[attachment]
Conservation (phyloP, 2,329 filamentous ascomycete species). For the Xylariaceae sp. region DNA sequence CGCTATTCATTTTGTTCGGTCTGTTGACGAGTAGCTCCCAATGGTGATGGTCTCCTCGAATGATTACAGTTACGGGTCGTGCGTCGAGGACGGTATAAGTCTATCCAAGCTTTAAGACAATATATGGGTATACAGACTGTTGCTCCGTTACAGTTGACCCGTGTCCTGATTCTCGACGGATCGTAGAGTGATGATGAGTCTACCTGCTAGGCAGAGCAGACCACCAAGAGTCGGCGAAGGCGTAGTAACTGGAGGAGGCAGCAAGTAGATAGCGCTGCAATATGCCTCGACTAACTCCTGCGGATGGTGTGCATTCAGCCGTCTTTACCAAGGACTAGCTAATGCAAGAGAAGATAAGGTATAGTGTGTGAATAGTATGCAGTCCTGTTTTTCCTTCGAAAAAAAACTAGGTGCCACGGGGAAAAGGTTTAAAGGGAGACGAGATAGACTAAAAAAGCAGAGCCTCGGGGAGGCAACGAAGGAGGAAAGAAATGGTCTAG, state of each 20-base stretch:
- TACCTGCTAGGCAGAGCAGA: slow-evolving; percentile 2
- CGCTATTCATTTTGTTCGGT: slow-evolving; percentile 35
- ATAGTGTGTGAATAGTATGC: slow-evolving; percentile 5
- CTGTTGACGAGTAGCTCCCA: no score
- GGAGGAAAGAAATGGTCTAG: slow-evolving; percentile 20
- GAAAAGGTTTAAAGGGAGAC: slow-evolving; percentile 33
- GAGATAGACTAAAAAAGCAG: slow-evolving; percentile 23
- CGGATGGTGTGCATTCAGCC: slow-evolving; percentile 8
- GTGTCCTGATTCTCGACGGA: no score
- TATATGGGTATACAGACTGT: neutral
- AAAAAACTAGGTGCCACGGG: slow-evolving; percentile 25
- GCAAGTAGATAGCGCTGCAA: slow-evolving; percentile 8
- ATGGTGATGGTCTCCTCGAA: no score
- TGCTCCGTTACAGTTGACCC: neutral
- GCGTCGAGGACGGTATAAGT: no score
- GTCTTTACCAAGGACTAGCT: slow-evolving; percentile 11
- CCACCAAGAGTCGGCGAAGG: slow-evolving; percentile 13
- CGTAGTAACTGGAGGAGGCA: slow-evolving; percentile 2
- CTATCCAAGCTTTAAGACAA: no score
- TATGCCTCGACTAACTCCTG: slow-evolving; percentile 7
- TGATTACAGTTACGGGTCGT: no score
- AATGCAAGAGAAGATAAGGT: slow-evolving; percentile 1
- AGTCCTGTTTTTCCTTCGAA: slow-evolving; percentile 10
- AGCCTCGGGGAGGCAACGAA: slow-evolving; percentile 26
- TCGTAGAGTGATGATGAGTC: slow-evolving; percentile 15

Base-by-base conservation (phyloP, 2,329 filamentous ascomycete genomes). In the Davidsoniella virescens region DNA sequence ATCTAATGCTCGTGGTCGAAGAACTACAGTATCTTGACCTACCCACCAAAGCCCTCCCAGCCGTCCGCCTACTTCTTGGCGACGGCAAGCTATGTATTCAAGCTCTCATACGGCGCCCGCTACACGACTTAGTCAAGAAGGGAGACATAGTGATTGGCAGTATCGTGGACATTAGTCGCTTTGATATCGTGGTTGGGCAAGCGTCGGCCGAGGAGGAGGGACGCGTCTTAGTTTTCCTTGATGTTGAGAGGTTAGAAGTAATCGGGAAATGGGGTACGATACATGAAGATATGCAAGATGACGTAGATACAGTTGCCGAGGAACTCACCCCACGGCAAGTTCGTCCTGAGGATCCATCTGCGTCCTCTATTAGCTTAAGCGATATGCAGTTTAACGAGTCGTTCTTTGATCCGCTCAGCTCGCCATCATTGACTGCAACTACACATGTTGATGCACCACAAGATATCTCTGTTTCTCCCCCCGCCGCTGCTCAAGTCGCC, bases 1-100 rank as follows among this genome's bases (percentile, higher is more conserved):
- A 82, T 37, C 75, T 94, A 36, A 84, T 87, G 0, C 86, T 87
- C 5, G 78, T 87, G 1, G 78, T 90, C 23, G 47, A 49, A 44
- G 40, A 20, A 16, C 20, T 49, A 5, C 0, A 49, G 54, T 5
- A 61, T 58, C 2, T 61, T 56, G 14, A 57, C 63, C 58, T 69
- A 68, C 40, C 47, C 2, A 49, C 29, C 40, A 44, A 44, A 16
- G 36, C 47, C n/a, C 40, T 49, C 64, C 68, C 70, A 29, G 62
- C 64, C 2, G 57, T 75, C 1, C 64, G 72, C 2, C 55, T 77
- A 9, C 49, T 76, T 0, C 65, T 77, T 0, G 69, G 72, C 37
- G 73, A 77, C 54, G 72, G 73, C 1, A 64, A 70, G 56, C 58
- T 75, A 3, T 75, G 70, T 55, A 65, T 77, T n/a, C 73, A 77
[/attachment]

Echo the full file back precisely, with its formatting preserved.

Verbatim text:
Conservation (phyloP, 2,329 filamentous ascomycete species). For the Xylariaceae sp. region DNA sequence CGCTATTCATTTTGTTCGGTCTGTTGACGAGTAGCTCCCAATGGTGATGGTCTCCTCGAATGATTACAGTTACGGGTCGTGCGTCGAGGACGGTATAAGTCTATCCAAGCTTTAAGACAATATATGGGTATACAGACTGTTGCTCCGTTACAGTTGACCCGTGTCCTGATTCTCGACGGATCGTAGAGTGATGATGAGTCTACCTGCTAGGCAGAGCAGACCACCAAGAGTCGGCGAAGGCGTAGTAACTGGAGGAGGCAGCAAGTAGATAGCGCTGCAATATGCCTCGACTAACTCCTGCGGATGGTGTGCATTCAGCCGTCTTTACCAAGGACTAGCTAATGCAAGAGAAGATAAGGTATAGTGTGTGAATAGTATGCAGTCCTGTTTTTCCTTCGAAAAAAAACTAGGTGCCACGGGGAAAAGGTTTAAAGGGAGACGAGATAGACTAAAAAAGCAGAGCCTCGGGGAGGCAACGAAGGAGGAAAGAAATGGTCTAG, state of each 20-base stretch:
- TACCTGCTAGGCAGAGCAGA: slow-evolving; percentile 2
- CGCTATTCATTTTGTTCGGT: slow-evolving; percentile 35
- ATAGTGTGTGAATAGTATGC: slow-evolving; percentile 5
- CTGTTGACGAGTAGCTCCCA: no score
- GGAGGAAAGAAATGGTCTAG: slow-evolving; percentile 20
- GAAAAGGTTTAAAGGGAGAC: slow-evolving; percentile 33
- GAGATAGACTAAAAAAGCAG: slow-evolving; percentile 23
- CGGATGGTGTGCATTCAGCC: slow-evolving; percentile 8
- GTGTCCTGATTCTCGACGGA: no score
- TATATGGGTATACAGACTGT: neutral
- AAAAAACTAGGTGCCACGGG: slow-evolving; percentile 25
- GCAAGTAGATAGCGCTGCAA: slow-evolving; percentile 8
- ATGGTGATGGTCTCCTCGAA: no score
- TGCTCCGTTACAGTTGACCC: neutral
- GCGTCGAGGACGGTATAAGT: no score
- GTCTTTACCAAGGACTAGCT: slow-evolving; percentile 11
- CCACCAAGAGTCGGCGAAGG: slow-evolving; percentile 13
- CGTAGTAACTGGAGGAGGCA: slow-evolving; percentile 2
- CTATCCAAGCTTTAAGACAA: no score
- TATGCCTCGACTAACTCCTG: slow-evolving; percentile 7
- TGATTACAGTTACGGGTCGT: no score
- AATGCAAGAGAAGATAAGGT: slow-evolving; percentile 1
- AGTCCTGTTTTTCCTTCGAA: slow-evolving; percentile 10
- AGCCTCGGGGAGGCAACGAA: slow-evolving; percentile 26
- TCGTAGAGTGATGATGAGTC: slow-evolving; percentile 15

Base-by-base conservation (phyloP, 2,329 filamentous ascomycete genomes). In the Davidsoniella virescens region DNA sequence ATCTAATGCTCGTGGTCGAAGAACTACAGTATCTTGACCTACCCACCAAAGCCCTCCCAGCCGTCCGCCTACTTCTTGGCGACGGCAAGCTATGTATTCAAGCTCTCATACGGCGCCCGCTACACGACTTAGTCAAGAAGGGAGACATAGTGATTGGCAGTATCGTGGACATTAGTCGCTTTGATATCGTGGTTGGGCAAGCGTCGGCCGAGGAGGAGGGACGCGTCTTAGTTTTCCTTGATGTTGAGAGGTTAGAAGTAATCGGGAAATGGGGTACGATACATGAAGATATGCAAGATGACGTAGATACAGTTGCCGAGGAACTCACCCCACGGCAAGTTCGTCCTGAGGATCCATCTGCGTCCTCTATTAGCTTAAGCGATATGCAGTTTAACGAGTCGTTCTTTGATCCGCTCAGCTCGCCATCATTGACTGCAACTACACATGTTGATGCACCACAAGATATCTCTGTTTCTCCCCCCGCCGCTGCTCAAGTCGCC, bases 1-100 rank as follows among this genome's bases (percentile, higher is more conserved):
- A 82, T 37, C 75, T 94, A 36, A 84, T 87, G 0, C 86, T 87
- C 5, G 78, T 87, G 1, G 78, T 90, C 23, G 47, A 49, A 44
- G 40, A 20, A 16, C 20, T 49, A 5, C 0, A 49, G 54, T 5
- A 61, T 58, C 2, T 61, T 56, G 14, A 57, C 63, C 58, T 69
- A 68, C 40, C 47, C 2, A 49, C 29, C 40, A 44, A 44, A 16
- G 36, C 47, C n/a, C 40, T 49, C 64, C 68, C 70, A 29, G 62
- C 64, C 2, G 57, T 75, C 1, C 64, G 72, C 2, C 55, T 77
- A 9, C 49, T 76, T 0, C 65, T 77, T 0, G 69, G 72, C 37
- G 73, A 77, C 54, G 72, G 73, C 1, A 64, A 70, G 56, C 58
- T 75, A 3, T 75, G 70, T 55, A 65, T 77, T n/a, C 73, A 77